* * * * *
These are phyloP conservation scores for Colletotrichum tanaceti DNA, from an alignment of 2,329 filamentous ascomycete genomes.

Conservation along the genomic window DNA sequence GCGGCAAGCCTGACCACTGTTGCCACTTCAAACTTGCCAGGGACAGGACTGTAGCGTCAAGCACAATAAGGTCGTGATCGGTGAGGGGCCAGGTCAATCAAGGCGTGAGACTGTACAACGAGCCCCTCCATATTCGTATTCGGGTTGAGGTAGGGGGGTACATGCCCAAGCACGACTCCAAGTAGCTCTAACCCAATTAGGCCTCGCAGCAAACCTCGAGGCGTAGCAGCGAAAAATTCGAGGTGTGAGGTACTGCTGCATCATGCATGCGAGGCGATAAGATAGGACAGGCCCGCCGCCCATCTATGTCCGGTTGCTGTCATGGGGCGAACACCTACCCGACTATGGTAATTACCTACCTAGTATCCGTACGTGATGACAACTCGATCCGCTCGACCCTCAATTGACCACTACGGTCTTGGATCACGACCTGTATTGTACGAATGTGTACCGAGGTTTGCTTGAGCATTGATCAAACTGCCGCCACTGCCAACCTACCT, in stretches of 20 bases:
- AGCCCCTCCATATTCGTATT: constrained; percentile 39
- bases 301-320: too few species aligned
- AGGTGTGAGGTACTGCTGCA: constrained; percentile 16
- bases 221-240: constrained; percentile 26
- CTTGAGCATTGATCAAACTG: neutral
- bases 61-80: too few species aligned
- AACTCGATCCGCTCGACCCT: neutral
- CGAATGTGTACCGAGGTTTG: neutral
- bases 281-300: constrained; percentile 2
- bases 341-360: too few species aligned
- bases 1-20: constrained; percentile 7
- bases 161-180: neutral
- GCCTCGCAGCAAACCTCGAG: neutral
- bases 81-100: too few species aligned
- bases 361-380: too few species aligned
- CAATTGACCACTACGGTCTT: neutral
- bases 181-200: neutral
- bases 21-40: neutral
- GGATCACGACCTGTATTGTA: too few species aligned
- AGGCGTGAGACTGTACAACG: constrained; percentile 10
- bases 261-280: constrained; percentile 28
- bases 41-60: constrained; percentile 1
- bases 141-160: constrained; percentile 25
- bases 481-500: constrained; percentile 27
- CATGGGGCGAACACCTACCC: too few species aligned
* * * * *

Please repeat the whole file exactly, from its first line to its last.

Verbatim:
These are phyloP conservation scores for Colletotrichum tanaceti DNA, from an alignment of 2,329 filamentous ascomycete genomes.

Conservation along the genomic window DNA sequence GCGGCAAGCCTGACCACTGTTGCCACTTCAAACTTGCCAGGGACAGGACTGTAGCGTCAAGCACAATAAGGTCGTGATCGGTGAGGGGCCAGGTCAATCAAGGCGTGAGACTGTACAACGAGCCCCTCCATATTCGTATTCGGGTTGAGGTAGGGGGGTACATGCCCAAGCACGACTCCAAGTAGCTCTAACCCAATTAGGCCTCGCAGCAAACCTCGAGGCGTAGCAGCGAAAAATTCGAGGTGTGAGGTACTGCTGCATCATGCATGCGAGGCGATAAGATAGGACAGGCCCGCCGCCCATCTATGTCCGGTTGCTGTCATGGGGCGAACACCTACCCGACTATGGTAATTACCTACCTAGTATCCGTACGTGATGACAACTCGATCCGCTCGACCCTCAATTGACCACTACGGTCTTGGATCACGACCTGTATTGTACGAATGTGTACCGAGGTTTGCTTGAGCATTGATCAAACTGCCGCCACTGCCAACCTACCT, in stretches of 20 bases:
- AGCCCCTCCATATTCGTATT: constrained; percentile 39
- bases 301-320: too few species aligned
- AGGTGTGAGGTACTGCTGCA: constrained; percentile 16
- bases 221-240: constrained; percentile 26
- CTTGAGCATTGATCAAACTG: neutral
- bases 61-80: too few species aligned
- AACTCGATCCGCTCGACCCT: neutral
- CGAATGTGTACCGAGGTTTG: neutral
- bases 281-300: constrained; percentile 2
- bases 341-360: too few species aligned
- bases 1-20: constrained; percentile 7
- bases 161-180: neutral
- GCCTCGCAGCAAACCTCGAG: neutral
- bases 81-100: too few species aligned
- bases 361-380: too few species aligned
- CAATTGACCACTACGGTCTT: neutral
- bases 181-200: neutral
- bases 21-40: neutral
- GGATCACGACCTGTATTGTA: too few species aligned
- AGGCGTGAGACTGTACAACG: constrained; percentile 10
- bases 261-280: constrained; percentile 28
- bases 41-60: constrained; percentile 1
- bases 141-160: constrained; percentile 25
- bases 481-500: constrained; percentile 27
- CATGGGGCGAACACCTACCC: too few species aligned